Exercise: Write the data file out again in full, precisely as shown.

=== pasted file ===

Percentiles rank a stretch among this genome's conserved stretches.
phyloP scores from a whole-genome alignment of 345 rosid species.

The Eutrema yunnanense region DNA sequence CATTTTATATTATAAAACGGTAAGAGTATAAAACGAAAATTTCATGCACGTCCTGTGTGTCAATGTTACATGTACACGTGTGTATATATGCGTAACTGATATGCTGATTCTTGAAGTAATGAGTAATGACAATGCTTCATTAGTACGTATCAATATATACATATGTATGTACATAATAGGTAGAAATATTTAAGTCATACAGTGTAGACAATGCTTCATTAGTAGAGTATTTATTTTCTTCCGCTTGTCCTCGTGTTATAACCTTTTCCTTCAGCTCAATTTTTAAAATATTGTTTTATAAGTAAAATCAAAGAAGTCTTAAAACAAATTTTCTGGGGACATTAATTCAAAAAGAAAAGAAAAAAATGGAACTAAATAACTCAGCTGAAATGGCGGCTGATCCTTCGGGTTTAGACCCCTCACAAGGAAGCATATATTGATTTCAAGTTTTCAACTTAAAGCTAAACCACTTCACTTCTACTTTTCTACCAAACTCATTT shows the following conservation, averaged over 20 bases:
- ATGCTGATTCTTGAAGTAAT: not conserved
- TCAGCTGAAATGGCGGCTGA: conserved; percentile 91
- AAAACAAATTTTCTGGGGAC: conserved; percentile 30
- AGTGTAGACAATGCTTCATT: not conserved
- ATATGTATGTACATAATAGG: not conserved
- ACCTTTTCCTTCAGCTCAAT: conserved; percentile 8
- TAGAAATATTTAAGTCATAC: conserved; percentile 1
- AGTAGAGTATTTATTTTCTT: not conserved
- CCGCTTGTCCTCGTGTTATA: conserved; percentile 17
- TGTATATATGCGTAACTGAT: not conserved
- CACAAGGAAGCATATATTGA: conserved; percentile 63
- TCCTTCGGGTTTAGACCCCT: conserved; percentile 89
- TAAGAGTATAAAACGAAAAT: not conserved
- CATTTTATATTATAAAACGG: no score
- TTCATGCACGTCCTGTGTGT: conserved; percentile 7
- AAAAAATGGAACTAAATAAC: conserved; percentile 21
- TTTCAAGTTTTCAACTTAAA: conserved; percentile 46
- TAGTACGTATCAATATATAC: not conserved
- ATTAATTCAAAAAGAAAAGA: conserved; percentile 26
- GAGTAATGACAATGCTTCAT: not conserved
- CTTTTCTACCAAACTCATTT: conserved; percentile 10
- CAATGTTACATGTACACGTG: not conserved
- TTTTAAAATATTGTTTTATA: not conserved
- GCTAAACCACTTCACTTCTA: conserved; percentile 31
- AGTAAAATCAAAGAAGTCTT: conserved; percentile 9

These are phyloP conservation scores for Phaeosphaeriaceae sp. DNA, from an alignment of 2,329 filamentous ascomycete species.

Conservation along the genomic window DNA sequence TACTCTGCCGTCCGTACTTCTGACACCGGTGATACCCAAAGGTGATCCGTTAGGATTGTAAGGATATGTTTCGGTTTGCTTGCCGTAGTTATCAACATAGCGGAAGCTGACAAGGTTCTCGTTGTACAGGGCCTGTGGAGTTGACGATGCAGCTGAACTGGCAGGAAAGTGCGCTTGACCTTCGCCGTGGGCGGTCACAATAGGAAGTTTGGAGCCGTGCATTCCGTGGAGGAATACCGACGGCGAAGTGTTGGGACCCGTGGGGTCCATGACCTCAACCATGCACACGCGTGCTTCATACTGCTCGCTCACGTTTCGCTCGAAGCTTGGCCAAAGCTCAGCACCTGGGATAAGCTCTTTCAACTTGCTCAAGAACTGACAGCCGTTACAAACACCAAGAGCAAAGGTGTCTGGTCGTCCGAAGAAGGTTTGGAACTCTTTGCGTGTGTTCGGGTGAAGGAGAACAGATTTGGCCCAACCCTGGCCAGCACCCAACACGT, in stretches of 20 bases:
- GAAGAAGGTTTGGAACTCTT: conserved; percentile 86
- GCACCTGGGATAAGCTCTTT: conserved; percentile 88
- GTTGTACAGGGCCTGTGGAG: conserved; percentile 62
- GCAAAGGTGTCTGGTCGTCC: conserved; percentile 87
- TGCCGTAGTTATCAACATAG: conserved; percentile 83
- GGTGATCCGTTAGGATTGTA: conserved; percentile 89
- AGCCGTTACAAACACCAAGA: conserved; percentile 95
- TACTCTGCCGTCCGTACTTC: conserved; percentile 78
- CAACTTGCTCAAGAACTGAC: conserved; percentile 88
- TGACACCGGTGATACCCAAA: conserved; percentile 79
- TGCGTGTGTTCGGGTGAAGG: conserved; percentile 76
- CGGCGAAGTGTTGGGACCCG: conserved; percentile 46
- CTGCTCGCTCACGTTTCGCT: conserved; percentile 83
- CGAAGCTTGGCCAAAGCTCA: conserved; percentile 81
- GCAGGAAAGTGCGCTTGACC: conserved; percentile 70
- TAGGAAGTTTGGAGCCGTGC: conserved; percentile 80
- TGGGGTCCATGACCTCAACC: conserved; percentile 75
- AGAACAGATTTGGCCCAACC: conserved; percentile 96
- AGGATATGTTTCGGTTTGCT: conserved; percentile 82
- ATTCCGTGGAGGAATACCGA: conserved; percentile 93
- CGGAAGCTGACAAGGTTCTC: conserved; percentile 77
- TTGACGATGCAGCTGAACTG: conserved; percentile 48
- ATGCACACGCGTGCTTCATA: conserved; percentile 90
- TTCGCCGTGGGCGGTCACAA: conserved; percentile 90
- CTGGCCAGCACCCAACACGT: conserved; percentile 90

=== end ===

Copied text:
Percentiles rank a stretch among this genome's conserved stretches.
phyloP scores from a whole-genome alignment of 345 rosid species.

The Eutrema yunnanense region DNA sequence CATTTTATATTATAAAACGGTAAGAGTATAAAACGAAAATTTCATGCACGTCCTGTGTGTCAATGTTACATGTACACGTGTGTATATATGCGTAACTGATATGCTGATTCTTGAAGTAATGAGTAATGACAATGCTTCATTAGTACGTATCAATATATACATATGTATGTACATAATAGGTAGAAATATTTAAGTCATACAGTGTAGACAATGCTTCATTAGTAGAGTATTTATTTTCTTCCGCTTGTCCTCGTGTTATAACCTTTTCCTTCAGCTCAATTTTTAAAATATTGTTTTATAAGTAAAATCAAAGAAGTCTTAAAACAAATTTTCTGGGGACATTAATTCAAAAAGAAAAGAAAAAAATGGAACTAAATAACTCAGCTGAAATGGCGGCTGATCCTTCGGGTTTAGACCCCTCACAAGGAAGCATATATTGATTTCAAGTTTTCAACTTAAAGCTAAACCACTTCACTTCTACTTTTCTACCAAACTCATTT shows the following conservation, averaged over 20 bases:
- ATGCTGATTCTTGAAGTAAT: not conserved
- TCAGCTGAAATGGCGGCTGA: conserved; percentile 91
- AAAACAAATTTTCTGGGGAC: conserved; percentile 30
- AGTGTAGACAATGCTTCATT: not conserved
- ATATGTATGTACATAATAGG: not conserved
- ACCTTTTCCTTCAGCTCAAT: conserved; percentile 8
- TAGAAATATTTAAGTCATAC: conserved; percentile 1
- AGTAGAGTATTTATTTTCTT: not conserved
- CCGCTTGTCCTCGTGTTATA: conserved; percentile 17
- TGTATATATGCGTAACTGAT: not conserved
- CACAAGGAAGCATATATTGA: conserved; percentile 63
- TCCTTCGGGTTTAGACCCCT: conserved; percentile 89
- TAAGAGTATAAAACGAAAAT: not conserved
- CATTTTATATTATAAAACGG: no score
- TTCATGCACGTCCTGTGTGT: conserved; percentile 7
- AAAAAATGGAACTAAATAAC: conserved; percentile 21
- TTTCAAGTTTTCAACTTAAA: conserved; percentile 46
- TAGTACGTATCAATATATAC: not conserved
- ATTAATTCAAAAAGAAAAGA: conserved; percentile 26
- GAGTAATGACAATGCTTCAT: not conserved
- CTTTTCTACCAAACTCATTT: conserved; percentile 10
- CAATGTTACATGTACACGTG: not conserved
- TTTTAAAATATTGTTTTATA: not conserved
- GCTAAACCACTTCACTTCTA: conserved; percentile 31
- AGTAAAATCAAAGAAGTCTT: conserved; percentile 9

These are phyloP conservation scores for Phaeosphaeriaceae sp. DNA, from an alignment of 2,329 filamentous ascomycete species.

Conservation along the genomic window DNA sequence TACTCTGCCGTCCGTACTTCTGACACCGGTGATACCCAAAGGTGATCCGTTAGGATTGTAAGGATATGTTTCGGTTTGCTTGCCGTAGTTATCAACATAGCGGAAGCTGACAAGGTTCTCGTTGTACAGGGCCTGTGGAGTTGACGATGCAGCTGAACTGGCAGGAAAGTGCGCTTGACCTTCGCCGTGGGCGGTCACAATAGGAAGTTTGGAGCCGTGCATTCCGTGGAGGAATACCGACGGCGAAGTGTTGGGACCCGTGGGGTCCATGACCTCAACCATGCACACGCGTGCTTCATACTGCTCGCTCACGTTTCGCTCGAAGCTTGGCCAAAGCTCAGCACCTGGGATAAGCTCTTTCAACTTGCTCAAGAACTGACAGCCGTTACAAACACCAAGAGCAAAGGTGTCTGGTCGTCCGAAGAAGGTTTGGAACTCTTTGCGTGTGTTCGGGTGAAGGAGAACAGATTTGGCCCAACCCTGGCCAGCACCCAACACGT, in stretches of 20 bases:
- GAAGAAGGTTTGGAACTCTT: conserved; percentile 86
- GCACCTGGGATAAGCTCTTT: conserved; percentile 88
- GTTGTACAGGGCCTGTGGAG: conserved; percentile 62
- GCAAAGGTGTCTGGTCGTCC: conserved; percentile 87
- TGCCGTAGTTATCAACATAG: conserved; percentile 83
- GGTGATCCGTTAGGATTGTA: conserved; percentile 89
- AGCCGTTACAAACACCAAGA: conserved; percentile 95
- TACTCTGCCGTCCGTACTTC: conserved; percentile 78
- CAACTTGCTCAAGAACTGAC: conserved; percentile 88
- TGACACCGGTGATACCCAAA: conserved; percentile 79
- TGCGTGTGTTCGGGTGAAGG: conserved; percentile 76
- CGGCGAAGTGTTGGGACCCG: conserved; percentile 46
- CTGCTCGCTCACGTTTCGCT: conserved; percentile 83
- CGAAGCTTGGCCAAAGCTCA: conserved; percentile 81
- GCAGGAAAGTGCGCTTGACC: conserved; percentile 70
- TAGGAAGTTTGGAGCCGTGC: conserved; percentile 80
- TGGGGTCCATGACCTCAACC: conserved; percentile 75
- AGAACAGATTTGGCCCAACC: conserved; percentile 96
- AGGATATGTTTCGGTTTGCT: conserved; percentile 82
- ATTCCGTGGAGGAATACCGA: conserved; percentile 93
- CGGAAGCTGACAAGGTTCTC: conserved; percentile 77
- TTGACGATGCAGCTGAACTG: conserved; percentile 48
- ATGCACACGCGTGCTTCATA: conserved; percentile 90
- TTCGCCGTGGGCGGTCACAA: conserved; percentile 90
- CTGGCCAGCACCCAACACGT: conserved; percentile 90